How Bloomberg Bungled a Debate That He Had Been Prepped For

At Mr. Bloomberg’s events, at least, some voters seemed amenable to his argument.

“Mike is a uniter. Bernie’s a splitter,” said Kathy Littlefield, a retired pharmacist who professed anxiety about the glut of non-Bernie candidates still in the race. “Someone needs to give them a wake-up call. There are five of you tied for second place. Five of you together can’t beat Trump. And I don’t think Bernie can unite the Democrats.”

But it is far from clear that Mr. Bloomberg can. His stumbles laid bare both the risks of joining a stage full of competitors who had spent the past year sharpening their debate skills and the unique challenges awaiting a billionaire unaccustomed to having conversations on anyone else’s terms.

“It’s very hard,” Mr. Kwatra said, “when you have someone who isn’t necessarily amenable to instruction and direction.”

Ahead of the debate, veterans of past Bloomberg campaigns suggested he would be ready, observing that his mayoral debates generally went off without major incident and noting that he has submitted to regular questioning from reporters in recent months. “He’s out taking questions from the press every day,” Mr. Wolfson, one of his top advisers, said before the debate. “So, there’s a version of Q-and-A that occurs on a daily basis.”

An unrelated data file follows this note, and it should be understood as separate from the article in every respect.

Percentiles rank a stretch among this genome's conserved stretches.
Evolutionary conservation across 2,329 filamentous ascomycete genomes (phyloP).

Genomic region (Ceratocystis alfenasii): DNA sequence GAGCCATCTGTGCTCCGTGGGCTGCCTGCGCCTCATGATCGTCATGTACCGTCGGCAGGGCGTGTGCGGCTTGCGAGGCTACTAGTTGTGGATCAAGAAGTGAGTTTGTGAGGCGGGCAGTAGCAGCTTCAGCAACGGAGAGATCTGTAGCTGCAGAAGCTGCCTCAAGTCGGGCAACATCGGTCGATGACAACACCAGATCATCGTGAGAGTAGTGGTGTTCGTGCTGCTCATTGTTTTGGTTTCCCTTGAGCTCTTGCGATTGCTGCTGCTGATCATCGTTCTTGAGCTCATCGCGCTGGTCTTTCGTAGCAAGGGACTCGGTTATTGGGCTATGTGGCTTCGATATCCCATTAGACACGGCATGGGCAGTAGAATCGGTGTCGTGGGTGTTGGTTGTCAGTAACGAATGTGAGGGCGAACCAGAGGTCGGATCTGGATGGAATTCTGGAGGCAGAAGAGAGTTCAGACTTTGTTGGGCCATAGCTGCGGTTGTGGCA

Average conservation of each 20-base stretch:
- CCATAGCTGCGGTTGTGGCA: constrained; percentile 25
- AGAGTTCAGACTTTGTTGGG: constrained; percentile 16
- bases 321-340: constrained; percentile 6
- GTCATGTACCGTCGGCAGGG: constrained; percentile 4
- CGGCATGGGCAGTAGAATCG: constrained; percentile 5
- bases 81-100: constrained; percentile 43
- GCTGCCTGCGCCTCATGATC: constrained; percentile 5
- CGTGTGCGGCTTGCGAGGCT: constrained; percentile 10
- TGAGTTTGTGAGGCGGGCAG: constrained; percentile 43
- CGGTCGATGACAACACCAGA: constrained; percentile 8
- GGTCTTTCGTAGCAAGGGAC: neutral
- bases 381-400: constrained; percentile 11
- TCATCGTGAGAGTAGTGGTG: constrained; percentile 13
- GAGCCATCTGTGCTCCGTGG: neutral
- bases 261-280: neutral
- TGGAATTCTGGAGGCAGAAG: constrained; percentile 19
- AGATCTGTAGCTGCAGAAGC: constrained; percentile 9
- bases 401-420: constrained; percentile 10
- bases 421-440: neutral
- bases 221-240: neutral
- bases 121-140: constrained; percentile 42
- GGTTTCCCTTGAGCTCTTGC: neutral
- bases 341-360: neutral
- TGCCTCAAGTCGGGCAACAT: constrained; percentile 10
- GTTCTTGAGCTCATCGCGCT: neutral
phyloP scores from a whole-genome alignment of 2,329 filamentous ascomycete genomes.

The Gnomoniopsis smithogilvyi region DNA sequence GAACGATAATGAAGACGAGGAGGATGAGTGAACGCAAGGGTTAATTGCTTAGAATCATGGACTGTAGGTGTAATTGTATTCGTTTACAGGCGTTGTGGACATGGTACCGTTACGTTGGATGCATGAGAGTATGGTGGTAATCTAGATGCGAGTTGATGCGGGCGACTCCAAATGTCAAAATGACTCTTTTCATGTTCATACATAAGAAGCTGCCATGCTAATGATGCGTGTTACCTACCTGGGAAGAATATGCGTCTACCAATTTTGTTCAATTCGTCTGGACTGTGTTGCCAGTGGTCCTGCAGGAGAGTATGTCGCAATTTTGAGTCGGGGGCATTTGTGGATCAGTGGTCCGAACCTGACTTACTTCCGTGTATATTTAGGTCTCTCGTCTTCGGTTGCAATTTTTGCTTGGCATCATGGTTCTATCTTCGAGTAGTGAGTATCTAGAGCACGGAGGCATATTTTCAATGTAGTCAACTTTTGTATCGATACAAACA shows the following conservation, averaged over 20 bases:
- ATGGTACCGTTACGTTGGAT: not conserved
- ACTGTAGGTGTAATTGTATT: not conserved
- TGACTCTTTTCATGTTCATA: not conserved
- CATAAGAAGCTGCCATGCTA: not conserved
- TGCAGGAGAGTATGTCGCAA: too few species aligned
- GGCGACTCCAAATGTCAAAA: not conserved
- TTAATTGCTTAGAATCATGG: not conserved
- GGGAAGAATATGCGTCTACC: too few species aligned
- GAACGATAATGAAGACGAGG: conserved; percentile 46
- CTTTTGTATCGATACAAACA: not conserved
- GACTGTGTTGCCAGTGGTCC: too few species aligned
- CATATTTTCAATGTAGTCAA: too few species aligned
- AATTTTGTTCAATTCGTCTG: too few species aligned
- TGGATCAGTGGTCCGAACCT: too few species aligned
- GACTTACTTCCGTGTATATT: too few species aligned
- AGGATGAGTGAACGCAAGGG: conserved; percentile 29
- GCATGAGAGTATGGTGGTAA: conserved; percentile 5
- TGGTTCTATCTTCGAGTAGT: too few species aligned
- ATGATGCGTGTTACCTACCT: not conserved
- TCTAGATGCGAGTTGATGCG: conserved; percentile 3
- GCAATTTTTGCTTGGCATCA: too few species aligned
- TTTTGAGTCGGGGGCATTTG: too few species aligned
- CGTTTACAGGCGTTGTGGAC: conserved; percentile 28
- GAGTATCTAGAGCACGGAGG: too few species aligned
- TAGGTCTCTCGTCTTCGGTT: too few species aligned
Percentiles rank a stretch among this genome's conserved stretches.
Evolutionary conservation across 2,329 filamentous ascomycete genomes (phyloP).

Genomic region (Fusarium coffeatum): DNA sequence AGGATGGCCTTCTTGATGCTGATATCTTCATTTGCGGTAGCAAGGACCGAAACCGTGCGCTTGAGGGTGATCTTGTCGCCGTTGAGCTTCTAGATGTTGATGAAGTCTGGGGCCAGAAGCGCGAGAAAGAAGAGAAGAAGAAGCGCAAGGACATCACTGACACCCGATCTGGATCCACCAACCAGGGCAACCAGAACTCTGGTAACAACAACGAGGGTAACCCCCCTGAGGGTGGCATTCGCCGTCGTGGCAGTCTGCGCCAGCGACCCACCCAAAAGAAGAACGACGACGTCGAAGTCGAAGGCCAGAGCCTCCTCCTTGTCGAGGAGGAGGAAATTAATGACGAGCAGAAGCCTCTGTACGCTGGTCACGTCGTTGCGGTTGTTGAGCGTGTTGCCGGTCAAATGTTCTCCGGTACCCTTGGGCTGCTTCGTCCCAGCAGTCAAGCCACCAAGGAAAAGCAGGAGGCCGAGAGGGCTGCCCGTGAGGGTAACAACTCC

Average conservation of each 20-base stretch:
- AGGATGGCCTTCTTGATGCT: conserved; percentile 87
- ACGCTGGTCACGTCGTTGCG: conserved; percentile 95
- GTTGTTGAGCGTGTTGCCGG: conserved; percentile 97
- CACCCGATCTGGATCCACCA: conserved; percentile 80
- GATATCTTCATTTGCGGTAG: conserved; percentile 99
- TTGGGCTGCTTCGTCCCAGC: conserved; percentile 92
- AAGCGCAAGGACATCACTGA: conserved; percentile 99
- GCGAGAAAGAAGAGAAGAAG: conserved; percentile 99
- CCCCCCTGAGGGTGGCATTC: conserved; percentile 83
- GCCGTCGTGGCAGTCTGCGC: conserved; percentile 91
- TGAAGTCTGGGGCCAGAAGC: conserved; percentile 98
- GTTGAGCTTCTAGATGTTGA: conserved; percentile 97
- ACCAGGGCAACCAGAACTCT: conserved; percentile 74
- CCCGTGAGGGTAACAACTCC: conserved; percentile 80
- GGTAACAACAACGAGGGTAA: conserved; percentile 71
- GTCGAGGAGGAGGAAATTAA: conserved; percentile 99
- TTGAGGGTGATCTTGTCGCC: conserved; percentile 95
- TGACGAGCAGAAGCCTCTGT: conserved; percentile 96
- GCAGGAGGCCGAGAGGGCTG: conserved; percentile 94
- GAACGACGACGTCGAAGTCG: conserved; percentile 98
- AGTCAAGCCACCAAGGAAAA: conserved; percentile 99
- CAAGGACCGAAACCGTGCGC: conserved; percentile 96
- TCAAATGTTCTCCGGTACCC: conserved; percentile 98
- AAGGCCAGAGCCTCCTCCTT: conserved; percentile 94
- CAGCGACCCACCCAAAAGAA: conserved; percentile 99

While this forum proved a different beast, Mr. Bloomberg’s appeal as an above-it-all executive has endeared him to some voters who worried little about the appraisals of his first debate. In Salt Lake City on Thursday, voters said they were more disheartened by the acrimonious tone in Las Vegas than they were by Mr. Bloomberg’s unimpressive night.

Susan Chamberlin, a retired Salt Lake County worker who said she was undecided about her vote in the state’s primary next month, suggested that Mr. Bloomberg had made the best of a difficult situation — by not fighting back more forcefully, not protesting too much as his record was flamed.

“He had to expect that they were just going to pile on,” Ms. Chamberlin said. “And when they do that, sometimes it’s best to just stand still and take it.”

Matt Flegenheimer reported from New York, Alexander Burns from Las Vegas, and Jeremy W. Peters from Salt Lake City.

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